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VOL. 132 | NO. 154 | Friday, August 4, 2017

City Reopens Fairgrounds Planning Process

By Bill Dries

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About two weeks after unveiling a concept plan for Memphis riverfront development, Mayor Jim Strickland’s administration has reactivated a dormant city move to redevelop the Mid-South Fairgrounds.

By the end of the year, Strickland plans to have a specific enough plan for Fairgrounds redevelopment to take an application for a Tourism Development Zone to state officials for approval.

The city announced Wednesday, Aug. 2, it is reopening a planning process that has been dormant since an Urban Land Institute team came to Memphis in 2015 to study options for the Fairgrounds. The group’s recommendations scrapped a plan by then-Mayor A C Wharton that was heavy on commercial development at Central Avenue and East Parkway.

The Wharton administration’s plan also relied heavily on facilities to be used for amateur sports regional tournaments, but the ULI group thought the facilities should be smaller and more strategic.

The city has reopened the planning process for the Fairgrounds property with a goal of having some kind of proposal by the end of the year to submit with a Tourism Development Zone application to the state. (Daily News File/Andrew J. Breig)

“We are going to be using the 2015 plan as our basis from where we start. We are not starting this process from scratch,” said city Housing and Community Development Director Paul Young. “We are going to use what has been done to date and present that to the community. We want to see what works and what doesn’t work and craft a plan that allows us to move forward with a Tourism Development Zone application to the state which would make up the bulk of the funding for the project.”

The city begins a set of three public meetings Thursday, Aug. 10, from 5 p.m. to 7 p.m. at the Salvation Army Kroc Center, 800 East Parkway S., near the southeast corner of Central and Parkway. That meeting will be an open house format with no formal presentation. It instead will include one-on-one discussions around reaction to past Fairgrounds plans.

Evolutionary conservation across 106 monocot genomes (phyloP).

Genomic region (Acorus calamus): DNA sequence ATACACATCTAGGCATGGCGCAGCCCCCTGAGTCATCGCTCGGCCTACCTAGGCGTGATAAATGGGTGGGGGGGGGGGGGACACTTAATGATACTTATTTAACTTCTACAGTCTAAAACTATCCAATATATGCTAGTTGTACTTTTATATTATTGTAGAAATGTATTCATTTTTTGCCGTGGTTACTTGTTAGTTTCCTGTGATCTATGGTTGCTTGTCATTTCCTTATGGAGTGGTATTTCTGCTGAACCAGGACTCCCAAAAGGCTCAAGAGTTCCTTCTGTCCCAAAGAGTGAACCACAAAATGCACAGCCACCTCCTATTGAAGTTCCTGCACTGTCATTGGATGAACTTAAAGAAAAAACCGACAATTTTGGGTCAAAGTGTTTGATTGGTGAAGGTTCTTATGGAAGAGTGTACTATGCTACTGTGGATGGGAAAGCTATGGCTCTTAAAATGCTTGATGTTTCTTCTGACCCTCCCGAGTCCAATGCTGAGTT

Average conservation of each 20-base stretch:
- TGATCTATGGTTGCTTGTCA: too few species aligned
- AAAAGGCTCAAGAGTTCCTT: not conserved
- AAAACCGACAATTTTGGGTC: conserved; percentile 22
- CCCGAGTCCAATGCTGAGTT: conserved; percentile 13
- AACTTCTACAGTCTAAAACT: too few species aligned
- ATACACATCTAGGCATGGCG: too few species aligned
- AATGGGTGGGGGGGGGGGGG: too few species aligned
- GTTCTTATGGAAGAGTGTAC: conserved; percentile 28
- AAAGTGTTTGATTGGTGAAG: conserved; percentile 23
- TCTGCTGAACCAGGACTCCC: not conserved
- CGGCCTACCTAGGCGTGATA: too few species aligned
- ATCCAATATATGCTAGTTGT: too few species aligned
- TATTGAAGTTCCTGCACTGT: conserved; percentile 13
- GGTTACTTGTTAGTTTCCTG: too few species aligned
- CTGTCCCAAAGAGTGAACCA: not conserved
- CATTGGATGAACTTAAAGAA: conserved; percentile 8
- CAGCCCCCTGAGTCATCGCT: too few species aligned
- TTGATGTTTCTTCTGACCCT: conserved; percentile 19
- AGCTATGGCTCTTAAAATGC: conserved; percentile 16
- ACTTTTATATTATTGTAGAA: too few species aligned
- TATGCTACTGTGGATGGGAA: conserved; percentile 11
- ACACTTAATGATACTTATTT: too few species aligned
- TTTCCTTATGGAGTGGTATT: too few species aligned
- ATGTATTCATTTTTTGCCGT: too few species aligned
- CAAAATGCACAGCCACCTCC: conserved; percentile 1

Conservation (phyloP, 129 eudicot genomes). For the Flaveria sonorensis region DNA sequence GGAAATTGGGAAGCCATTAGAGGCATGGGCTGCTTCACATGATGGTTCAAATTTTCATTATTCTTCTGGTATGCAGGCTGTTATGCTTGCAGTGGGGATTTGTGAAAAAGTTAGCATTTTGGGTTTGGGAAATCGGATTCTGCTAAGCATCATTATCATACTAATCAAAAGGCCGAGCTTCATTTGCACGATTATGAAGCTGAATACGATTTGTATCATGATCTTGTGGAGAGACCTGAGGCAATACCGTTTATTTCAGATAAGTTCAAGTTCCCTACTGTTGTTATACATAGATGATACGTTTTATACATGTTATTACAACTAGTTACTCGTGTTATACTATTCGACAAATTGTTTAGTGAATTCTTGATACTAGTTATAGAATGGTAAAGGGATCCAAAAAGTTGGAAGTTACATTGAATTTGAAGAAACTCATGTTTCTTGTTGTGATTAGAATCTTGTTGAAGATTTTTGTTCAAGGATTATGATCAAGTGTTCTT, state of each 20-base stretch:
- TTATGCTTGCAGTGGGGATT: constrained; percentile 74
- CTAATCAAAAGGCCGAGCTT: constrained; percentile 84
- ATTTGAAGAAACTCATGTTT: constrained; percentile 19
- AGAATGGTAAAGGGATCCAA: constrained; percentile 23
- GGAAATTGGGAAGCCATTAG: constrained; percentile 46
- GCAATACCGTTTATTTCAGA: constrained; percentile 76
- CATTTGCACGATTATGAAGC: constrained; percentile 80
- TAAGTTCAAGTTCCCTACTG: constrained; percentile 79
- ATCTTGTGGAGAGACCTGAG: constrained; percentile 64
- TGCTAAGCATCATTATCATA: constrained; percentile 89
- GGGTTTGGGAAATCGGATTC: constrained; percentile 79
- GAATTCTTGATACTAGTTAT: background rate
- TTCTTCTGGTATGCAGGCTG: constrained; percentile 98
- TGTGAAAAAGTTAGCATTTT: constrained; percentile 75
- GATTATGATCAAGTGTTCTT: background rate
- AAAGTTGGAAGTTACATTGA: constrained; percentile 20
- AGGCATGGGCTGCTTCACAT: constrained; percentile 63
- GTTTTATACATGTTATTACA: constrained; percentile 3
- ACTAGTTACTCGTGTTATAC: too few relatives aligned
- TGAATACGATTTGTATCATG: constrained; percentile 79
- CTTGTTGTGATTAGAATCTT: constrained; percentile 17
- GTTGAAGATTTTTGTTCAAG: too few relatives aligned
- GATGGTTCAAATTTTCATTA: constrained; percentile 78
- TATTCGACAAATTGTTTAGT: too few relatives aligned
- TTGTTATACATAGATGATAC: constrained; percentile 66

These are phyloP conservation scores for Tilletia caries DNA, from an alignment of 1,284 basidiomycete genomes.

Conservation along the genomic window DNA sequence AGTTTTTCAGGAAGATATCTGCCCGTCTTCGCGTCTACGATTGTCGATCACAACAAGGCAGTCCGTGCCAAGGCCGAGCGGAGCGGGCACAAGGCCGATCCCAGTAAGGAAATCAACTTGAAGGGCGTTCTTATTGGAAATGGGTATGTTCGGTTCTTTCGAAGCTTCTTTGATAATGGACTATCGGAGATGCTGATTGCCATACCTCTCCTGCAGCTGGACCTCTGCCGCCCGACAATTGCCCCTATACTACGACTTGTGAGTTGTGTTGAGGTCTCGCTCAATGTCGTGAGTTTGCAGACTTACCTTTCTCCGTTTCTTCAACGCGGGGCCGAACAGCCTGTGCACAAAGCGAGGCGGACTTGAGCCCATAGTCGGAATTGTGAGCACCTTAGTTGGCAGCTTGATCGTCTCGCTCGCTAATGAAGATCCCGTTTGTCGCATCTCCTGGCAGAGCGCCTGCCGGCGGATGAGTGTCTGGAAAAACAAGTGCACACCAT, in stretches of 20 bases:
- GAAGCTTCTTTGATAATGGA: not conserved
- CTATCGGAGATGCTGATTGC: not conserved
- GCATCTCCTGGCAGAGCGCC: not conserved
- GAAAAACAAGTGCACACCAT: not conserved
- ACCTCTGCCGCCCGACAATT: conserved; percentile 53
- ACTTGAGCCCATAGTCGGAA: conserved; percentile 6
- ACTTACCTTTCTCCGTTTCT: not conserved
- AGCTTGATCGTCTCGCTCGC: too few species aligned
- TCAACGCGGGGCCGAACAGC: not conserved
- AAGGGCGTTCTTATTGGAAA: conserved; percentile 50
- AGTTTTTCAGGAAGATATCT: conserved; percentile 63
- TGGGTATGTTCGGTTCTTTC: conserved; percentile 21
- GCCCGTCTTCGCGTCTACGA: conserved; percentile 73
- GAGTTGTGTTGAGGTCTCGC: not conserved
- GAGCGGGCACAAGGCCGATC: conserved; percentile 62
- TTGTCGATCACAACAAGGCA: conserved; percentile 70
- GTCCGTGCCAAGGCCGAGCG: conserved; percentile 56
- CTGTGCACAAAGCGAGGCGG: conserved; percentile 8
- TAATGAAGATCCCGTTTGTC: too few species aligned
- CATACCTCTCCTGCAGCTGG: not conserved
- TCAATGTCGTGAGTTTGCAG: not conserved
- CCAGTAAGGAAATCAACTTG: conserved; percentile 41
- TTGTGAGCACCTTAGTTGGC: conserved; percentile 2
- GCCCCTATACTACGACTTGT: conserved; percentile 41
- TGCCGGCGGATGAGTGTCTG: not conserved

The TDZ funding taken from sales tax revenue generated in a specific geographic area remains an essential part of financing new development at the 155-acre site. The Wharton administration had appeared poised to submit such an application but never did after unveiling a proposed zone that took in a broad area, including Overton Square and the Cooper-Young business district.

Strickland took office in January 2016 and acknowledged then that the Fairgrounds project was not an immediate priority.

Since then, the group Friends of the Fairgrounds has submitted a draft agreement it would like to pursue with the city for management of the property and its redevelopment. The administration is reviewing the proposal but has made no commitment other than reviewing it.

Other groups are also pushing specifically to keep the Mid-South Coliseum in some form, from a full restoration to a scaled-down open-air version recommended in the 2015 ULI report.

And the Children’s Museum of Memphis continues work on its new addition, which should make its debut later this year and will house the restored Grand Carousel.

“In order to go to the state we must have a plan worked out. We don’t necessarily have to solve every issue on the site,” Young said. “The Coliseum may be a decision that we explore after we have drafted a plan for the state to determine what we actually want to spend money on.”

Young added that the Strickland administration has no position at this point on whether the Coliseum stays or goes. Wharton’s plan at first called for the demolition of the 12,000-seat arena, which was built in the mid-1960s and has been mothballed for at least a decade.

As Young talked with reporters on Tiger Lane Wednesday afternoon, Southern Heritage Classic founder Fred Jones was meeting nearby with those involved in the annual September football match-up between Jackson State University and Tennessee State University.

Jones has complained that he and the other tenants of the Liberty Bowl Stadium – the University of Memphis and the AutoZone Liberty Bowl – weren’t consulted in the ULI report on the critical question of parking for the nine football games played at the stadium each year.

“The football game is always going to be a part of what’s going on here. … We have to design something for people to be able to park and have some kind of accommodation, especially since we don’t have mass transit,” Jones said. “All of the space you see all around here from Southern all the way to Central is taken, completely full.”

This time around, city officials say they are talking with Jones and the other stadium tenants.

“We know the parking is a significant concern and we take that into consideration with whatever plan comes about,” Young said. “But we also know this is a significant opportunity. So we want to do whatever we can to maximize it with the parking concerns in mind.”

Young said the city plans to work “pretty aggressively” over the next three months to make final decisions about ideas, concepts and plans that have “been on the table for a number of years.”

“What we want is balance. This is right in the center of this community. It’s a historic site that means a lot to this community. We want to make sure we maximize it,” he said. “We appreciate the economic value that happens on game day. It means a lot to this community to bring in all of the teams and the tourists that come to experience it. But we want to do that even more often and continue to add value to the community.”

PROPERTY SALES 23 23 1,365
MORTGAGES 21 21 1,068
BUILDING PERMITS 117 117 3,173